biotechnology.jpgOn September 26, the Massachusetts Biotechnology Council ("MassBio") hosted the fourth part of its "Adventures in Biotech" Forum series entitled, "Executing the Dream II: Eyes on the Price - Strategic Science Tactics & the Pursuit of Business Objectives" . The purpose of this Forum was to discuss ways that scientific strategy may be worked into the philosophy of a new company, how the scientific strategy can propel the growth of the company, and how the scientific strategy may change over time as a result of that growth. The speakers included Birgit Schoeberl, Vice President, Early Stage Discovery, Merrimack Pharmaceuticals ("Merrimack"); Muthiah Manoharan, Ph.D., Senior Vice President Drug Discovery, Alnylam Pharmaceuticals ("Alnylam"); Laurence Reid, Ph.D., Senior Vice President, Chief Business Officer, Alnylam; and Steven Tregay, Ph.D., Founder, President and Chief Executive Officer, Forma Therapeutics ("Forma").

Each of the speakers had a different approach as to how they incorporated their scientific strategy into their business. Tregay, for example, described Forma as a "sustainable research and development discovery engine" focused on oncology therapies that can screen 30-40 individual (not combinational) targets a year using an iterative process that includes: computational and medicinal chemistry, parallel synthesis, X-ray crystallography and relevant biology studies. According to Tregay, Forma's science permits it to mitigate risk by running in parallel a large number of discovery programs while continuously assessing the molecules, prioritizing targets for their pipeline at the appropriate scale, and maintaining communication between all scientists, and project teams. As part of its strategy, Forma first goes broad to investigate a cancer target technology and then more specific as aspects of that technology are validated and ready for candidate screening. Integral in Forma's strategy is forming partnerships with companies interested in screening many potential cancer candidates quickly rather than few candidates exhaustively, where it already has formed partnerships with Celgene, Boehringer Ingelheim, Genentech, and Johnson & Johnson, as well as some research universities.

Reid explained that Alnylam's focus has been on building its platform technology on ribonucleic acid interference ("RNAi"), a natural mechanism for silencing specific genes. RNAi is a biological process in which ribonucleic acid ("RNA") molecules inhibit gene expression, typically by causing the destruction of specific messenger RNA ("mRNA") molecules. RNAi has gone by other names in the past, including co-suppression, post transcriptional gene silencing ("PTGS"), and quelling. Genes provide cells with the instructions for making proteins, and abnormal proteins are frequently the cause of human disease. The theory behind RNAi therapy, therefore, is to use double-stranded RND ("dsRNA") to silence certain genes involved in the diseased state and reduce the occurrence of the associated disease. Scientists at Alnylam developed a new strategy to trigger RNAi in mammalian cells using relatively-small dsRNAs--long enough to induce RNAi, but small enough to avoid inducing an immune response--to permit RNAi to be considered as a new therapeutic strategy.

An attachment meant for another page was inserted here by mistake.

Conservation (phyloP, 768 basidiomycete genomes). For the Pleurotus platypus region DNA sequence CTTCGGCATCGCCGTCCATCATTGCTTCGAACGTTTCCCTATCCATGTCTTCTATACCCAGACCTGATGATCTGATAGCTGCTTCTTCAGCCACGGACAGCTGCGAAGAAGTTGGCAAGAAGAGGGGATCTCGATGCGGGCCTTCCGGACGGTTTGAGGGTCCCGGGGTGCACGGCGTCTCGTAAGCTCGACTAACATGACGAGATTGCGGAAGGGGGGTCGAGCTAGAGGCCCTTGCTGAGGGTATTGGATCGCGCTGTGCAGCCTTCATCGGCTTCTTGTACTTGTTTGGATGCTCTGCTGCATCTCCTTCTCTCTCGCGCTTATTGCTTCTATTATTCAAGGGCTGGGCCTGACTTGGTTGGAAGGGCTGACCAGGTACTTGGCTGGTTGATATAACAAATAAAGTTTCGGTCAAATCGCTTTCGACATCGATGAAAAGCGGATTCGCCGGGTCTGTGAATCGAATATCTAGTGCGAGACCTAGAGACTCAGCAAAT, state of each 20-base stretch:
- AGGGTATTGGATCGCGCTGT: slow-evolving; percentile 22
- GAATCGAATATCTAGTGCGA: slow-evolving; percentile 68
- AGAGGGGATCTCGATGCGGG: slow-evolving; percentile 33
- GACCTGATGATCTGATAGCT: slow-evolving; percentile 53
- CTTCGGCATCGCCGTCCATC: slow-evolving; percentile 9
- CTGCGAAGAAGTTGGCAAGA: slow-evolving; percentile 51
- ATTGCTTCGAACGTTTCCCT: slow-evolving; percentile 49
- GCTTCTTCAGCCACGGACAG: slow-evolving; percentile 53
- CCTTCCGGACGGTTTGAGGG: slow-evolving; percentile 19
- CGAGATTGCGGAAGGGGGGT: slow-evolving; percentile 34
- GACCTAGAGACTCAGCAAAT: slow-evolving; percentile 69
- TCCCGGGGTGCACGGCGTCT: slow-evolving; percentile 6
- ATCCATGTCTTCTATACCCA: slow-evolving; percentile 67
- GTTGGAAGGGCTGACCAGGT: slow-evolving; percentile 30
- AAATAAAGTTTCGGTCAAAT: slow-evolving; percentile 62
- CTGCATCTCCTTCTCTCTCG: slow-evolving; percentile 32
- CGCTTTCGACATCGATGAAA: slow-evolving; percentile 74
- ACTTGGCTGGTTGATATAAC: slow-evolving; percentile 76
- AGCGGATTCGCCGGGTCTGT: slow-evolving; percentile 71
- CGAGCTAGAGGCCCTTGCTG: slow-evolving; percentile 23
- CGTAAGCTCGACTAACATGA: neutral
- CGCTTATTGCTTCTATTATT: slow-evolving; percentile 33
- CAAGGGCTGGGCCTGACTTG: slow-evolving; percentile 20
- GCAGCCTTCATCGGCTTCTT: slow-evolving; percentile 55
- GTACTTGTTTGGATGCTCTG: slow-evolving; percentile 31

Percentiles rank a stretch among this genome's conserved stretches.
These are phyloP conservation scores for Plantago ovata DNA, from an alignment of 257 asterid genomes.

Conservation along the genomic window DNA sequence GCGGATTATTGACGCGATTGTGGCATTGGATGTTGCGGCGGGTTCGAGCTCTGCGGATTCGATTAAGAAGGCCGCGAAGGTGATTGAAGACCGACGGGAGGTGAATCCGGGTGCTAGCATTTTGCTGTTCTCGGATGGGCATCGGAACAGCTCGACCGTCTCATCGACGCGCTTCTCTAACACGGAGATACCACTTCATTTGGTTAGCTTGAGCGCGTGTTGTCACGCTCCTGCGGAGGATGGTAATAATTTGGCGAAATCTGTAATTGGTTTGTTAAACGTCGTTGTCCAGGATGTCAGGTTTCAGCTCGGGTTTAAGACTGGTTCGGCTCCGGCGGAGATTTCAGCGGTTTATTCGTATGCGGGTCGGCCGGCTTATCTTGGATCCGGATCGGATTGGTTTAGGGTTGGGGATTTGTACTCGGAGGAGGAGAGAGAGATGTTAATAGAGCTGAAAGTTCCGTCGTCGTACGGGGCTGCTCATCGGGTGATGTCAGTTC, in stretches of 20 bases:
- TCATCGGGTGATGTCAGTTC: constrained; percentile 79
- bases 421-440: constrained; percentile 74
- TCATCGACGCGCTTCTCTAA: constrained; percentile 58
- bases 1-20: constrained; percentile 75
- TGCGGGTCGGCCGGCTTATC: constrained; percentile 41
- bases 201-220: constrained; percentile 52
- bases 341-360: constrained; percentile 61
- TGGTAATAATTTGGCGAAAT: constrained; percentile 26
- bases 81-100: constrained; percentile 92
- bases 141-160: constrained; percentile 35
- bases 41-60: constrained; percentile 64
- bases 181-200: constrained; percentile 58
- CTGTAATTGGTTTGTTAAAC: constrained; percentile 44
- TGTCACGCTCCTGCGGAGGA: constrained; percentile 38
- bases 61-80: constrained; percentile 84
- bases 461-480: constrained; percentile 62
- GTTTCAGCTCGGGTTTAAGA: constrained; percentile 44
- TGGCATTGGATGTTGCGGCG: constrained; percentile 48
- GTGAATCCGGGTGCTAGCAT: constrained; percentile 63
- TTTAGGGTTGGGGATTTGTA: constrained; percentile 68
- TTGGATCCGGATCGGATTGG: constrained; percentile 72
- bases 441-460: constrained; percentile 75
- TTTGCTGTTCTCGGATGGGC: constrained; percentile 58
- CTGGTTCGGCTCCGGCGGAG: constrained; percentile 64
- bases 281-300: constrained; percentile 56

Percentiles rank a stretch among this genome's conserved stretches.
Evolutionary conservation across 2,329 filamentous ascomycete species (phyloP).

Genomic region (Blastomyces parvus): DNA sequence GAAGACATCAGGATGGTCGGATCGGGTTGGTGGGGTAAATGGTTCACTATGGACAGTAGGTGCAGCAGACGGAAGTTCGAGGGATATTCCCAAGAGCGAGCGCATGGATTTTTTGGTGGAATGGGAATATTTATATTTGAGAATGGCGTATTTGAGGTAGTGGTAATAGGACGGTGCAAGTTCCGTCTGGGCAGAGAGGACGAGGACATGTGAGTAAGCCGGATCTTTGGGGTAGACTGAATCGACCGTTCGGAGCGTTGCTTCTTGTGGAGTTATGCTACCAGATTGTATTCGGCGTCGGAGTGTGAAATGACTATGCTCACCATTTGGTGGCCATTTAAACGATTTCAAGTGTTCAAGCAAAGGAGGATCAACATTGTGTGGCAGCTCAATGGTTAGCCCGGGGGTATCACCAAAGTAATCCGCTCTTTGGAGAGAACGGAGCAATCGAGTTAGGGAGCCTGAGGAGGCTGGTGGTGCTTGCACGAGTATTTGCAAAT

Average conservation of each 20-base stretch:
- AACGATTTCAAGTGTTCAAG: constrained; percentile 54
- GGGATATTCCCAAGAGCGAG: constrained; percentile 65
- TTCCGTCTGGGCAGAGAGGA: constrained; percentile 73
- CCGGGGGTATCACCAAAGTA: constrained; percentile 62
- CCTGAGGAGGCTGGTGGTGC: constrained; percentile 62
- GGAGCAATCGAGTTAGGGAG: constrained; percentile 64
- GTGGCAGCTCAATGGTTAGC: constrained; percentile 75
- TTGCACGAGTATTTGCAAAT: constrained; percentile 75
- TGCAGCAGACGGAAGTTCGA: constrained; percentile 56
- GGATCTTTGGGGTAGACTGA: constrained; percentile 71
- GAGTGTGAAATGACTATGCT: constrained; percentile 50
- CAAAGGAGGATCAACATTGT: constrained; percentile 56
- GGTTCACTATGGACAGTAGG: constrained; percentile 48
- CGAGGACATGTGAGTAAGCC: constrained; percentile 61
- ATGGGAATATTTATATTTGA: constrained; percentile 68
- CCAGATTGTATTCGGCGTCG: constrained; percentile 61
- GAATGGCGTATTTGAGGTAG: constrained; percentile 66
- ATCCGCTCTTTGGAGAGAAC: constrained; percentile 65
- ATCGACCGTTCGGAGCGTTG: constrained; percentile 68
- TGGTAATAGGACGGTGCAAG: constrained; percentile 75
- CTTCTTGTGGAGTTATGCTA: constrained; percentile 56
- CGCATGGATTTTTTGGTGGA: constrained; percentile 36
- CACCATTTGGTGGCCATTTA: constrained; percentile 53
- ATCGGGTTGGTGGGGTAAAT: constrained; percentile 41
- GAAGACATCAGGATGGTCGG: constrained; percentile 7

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September 23, 2013

505(b)(2) NDA RLD and Impurities Explained in Petition Response

Thumbnail image for ANDA drugs.jpgOn September 18, 2013, FDA provided a response to two citizen petitions filed by David B. Clissold, Director, Hyman, Phelps & McNamara P.C. ("Clissold's Petitions"). Clissold's Petitions requested that FDA refuse to file any new drug application ("NDA") filed under section 505(b)(2) of the Federal Food, Drug, and Cosmetic Act ("FD&C Act") (hereafter, "505(b)(2) NDA") seeking approval of a buprenorphine/naloxone drug product in the form of a polymer film for oral mucosal membrane absorption unless the application referenced NDA No. 22-410 for Suboxone® sublingual film (buprenorphine hydrochloride / naloxone hydrochloride) ("Suboxone Film"). As a quick summary, a 505(b)(2) NDA is not identical (i.e., generic) to a previously-approved drug. Instead, a 505(b)(2) NDA contains full reports of safety and effectiveness where at least some of the information required for approval came from studies that the applicant did not conduct/sponsor or have a right to reference. Clissold's Petitions also asked that FDA refuse to approve such application unless any genotoxic or potentially genotoxic impurity associated with naloxone are appropriately limited. FDA granted and denied in part Clissold's Petitions following a review of the Petitions, a supplemental letter from Clissold, and additional filed comments from a 505(b)(2) NDA applicant for buprenorphine/naloxone buccal film.